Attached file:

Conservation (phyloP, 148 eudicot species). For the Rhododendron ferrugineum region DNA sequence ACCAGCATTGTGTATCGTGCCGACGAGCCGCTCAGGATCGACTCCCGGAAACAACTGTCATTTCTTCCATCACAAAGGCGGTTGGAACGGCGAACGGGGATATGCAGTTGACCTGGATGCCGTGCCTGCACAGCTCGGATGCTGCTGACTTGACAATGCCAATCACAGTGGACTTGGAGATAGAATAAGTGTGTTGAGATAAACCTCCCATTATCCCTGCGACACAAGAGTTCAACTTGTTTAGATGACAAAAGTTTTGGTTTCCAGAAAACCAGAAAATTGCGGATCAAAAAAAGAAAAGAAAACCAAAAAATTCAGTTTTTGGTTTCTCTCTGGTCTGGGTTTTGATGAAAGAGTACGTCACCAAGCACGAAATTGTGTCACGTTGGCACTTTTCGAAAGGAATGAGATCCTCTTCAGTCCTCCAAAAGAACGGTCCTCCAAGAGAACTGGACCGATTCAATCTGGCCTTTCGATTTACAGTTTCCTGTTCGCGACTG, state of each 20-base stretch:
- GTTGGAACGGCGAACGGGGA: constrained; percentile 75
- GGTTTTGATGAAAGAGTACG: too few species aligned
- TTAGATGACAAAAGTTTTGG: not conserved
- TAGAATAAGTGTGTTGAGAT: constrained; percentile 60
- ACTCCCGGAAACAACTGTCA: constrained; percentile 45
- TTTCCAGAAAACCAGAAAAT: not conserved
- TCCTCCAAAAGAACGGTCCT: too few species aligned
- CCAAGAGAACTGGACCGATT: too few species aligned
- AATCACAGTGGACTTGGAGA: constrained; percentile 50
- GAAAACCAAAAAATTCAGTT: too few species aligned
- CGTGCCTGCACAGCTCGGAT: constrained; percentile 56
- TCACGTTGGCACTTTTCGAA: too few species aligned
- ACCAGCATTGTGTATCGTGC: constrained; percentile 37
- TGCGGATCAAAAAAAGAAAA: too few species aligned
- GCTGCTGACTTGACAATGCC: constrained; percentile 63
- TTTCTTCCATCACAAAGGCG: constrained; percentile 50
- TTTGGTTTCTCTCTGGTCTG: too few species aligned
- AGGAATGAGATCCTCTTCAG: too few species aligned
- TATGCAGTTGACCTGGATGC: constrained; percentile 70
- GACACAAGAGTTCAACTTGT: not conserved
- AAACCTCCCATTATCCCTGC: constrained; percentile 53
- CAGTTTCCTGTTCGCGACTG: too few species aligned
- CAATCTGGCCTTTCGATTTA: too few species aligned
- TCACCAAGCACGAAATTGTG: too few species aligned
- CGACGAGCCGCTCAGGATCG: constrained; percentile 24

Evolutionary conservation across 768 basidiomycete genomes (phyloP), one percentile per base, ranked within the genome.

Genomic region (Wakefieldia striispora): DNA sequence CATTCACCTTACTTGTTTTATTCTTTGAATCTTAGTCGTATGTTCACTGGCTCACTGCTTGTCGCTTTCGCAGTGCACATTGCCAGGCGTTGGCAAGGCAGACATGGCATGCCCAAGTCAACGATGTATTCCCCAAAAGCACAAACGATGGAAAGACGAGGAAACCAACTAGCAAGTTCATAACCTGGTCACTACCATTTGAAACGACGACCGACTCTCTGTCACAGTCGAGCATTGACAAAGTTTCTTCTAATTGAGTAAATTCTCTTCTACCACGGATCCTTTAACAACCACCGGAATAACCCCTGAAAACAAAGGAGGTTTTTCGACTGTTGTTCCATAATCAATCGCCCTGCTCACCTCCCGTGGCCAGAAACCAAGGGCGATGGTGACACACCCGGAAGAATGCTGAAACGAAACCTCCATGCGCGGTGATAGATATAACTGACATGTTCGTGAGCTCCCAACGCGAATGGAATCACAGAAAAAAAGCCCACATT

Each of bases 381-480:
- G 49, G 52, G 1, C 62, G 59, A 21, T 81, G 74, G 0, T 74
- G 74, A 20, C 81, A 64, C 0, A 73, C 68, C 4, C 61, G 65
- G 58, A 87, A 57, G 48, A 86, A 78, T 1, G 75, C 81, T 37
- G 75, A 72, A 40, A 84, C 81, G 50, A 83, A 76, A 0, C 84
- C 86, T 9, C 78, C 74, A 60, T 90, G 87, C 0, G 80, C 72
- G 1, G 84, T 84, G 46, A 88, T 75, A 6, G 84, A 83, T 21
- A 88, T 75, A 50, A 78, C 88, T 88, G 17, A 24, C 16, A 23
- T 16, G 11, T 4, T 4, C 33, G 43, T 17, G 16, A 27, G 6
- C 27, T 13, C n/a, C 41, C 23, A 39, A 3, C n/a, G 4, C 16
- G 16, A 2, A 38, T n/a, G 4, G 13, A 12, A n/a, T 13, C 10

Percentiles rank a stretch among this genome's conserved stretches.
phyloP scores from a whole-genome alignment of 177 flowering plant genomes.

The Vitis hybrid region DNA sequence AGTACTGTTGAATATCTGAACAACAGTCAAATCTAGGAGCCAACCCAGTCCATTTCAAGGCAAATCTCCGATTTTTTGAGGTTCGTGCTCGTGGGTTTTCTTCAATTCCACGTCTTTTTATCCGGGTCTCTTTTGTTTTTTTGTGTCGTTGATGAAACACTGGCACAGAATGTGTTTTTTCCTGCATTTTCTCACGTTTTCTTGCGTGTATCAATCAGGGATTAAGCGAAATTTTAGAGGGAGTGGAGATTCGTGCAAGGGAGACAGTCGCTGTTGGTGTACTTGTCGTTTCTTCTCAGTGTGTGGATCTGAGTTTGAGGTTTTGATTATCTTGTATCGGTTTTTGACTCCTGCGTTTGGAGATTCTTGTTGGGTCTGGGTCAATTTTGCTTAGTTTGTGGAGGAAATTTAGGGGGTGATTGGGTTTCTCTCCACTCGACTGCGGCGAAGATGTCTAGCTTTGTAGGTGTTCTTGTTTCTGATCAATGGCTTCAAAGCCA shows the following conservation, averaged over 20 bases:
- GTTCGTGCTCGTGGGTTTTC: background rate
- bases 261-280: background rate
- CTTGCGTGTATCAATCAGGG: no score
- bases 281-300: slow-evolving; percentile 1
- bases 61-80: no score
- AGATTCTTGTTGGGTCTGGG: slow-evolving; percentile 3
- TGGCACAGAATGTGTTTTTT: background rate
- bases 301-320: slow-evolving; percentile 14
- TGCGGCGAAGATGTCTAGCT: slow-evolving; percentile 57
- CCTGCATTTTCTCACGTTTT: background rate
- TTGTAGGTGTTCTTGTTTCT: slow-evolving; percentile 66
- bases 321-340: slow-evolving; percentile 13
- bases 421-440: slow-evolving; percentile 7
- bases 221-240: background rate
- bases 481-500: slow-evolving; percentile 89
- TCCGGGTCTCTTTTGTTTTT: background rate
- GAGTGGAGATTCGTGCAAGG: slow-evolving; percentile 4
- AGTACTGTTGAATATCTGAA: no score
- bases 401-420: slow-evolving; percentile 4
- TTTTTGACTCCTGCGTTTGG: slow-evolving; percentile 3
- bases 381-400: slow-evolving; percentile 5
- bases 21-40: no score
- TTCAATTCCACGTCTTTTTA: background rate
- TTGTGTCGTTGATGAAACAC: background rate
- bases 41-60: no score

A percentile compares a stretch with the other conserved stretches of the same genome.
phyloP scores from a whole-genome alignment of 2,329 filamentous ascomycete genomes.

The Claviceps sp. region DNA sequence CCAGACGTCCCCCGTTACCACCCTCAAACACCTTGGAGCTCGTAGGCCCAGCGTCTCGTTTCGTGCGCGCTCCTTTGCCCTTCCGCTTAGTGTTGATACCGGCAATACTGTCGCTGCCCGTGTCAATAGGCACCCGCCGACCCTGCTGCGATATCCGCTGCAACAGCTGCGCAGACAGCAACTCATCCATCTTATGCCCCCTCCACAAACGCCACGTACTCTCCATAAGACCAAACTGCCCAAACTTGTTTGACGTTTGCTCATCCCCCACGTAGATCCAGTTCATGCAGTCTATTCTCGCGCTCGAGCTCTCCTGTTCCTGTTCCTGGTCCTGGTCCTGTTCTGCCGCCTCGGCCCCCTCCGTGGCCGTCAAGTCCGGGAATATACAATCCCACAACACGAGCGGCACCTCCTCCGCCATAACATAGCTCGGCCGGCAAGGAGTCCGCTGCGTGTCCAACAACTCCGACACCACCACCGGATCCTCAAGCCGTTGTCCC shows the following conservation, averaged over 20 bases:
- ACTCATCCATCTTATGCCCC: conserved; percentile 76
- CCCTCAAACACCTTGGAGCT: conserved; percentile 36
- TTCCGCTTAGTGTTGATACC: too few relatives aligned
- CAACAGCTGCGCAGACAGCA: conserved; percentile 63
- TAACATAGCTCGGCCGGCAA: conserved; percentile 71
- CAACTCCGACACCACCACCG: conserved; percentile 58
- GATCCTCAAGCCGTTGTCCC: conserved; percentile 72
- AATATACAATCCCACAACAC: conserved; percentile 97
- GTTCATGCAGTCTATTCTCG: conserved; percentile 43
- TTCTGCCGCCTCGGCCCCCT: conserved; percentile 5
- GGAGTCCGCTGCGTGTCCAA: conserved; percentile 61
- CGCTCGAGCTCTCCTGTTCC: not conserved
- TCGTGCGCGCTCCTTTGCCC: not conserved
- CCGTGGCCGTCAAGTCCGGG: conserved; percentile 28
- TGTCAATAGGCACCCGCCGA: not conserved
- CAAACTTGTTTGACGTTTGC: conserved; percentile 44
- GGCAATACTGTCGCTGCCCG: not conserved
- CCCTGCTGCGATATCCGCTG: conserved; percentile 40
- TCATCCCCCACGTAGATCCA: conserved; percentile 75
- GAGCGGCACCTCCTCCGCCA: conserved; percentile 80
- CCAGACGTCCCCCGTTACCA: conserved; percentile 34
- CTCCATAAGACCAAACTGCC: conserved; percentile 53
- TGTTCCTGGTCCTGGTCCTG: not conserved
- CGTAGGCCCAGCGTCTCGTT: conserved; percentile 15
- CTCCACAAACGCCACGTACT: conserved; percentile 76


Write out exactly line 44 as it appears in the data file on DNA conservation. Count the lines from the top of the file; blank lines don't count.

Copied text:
- bases 261-280: background rate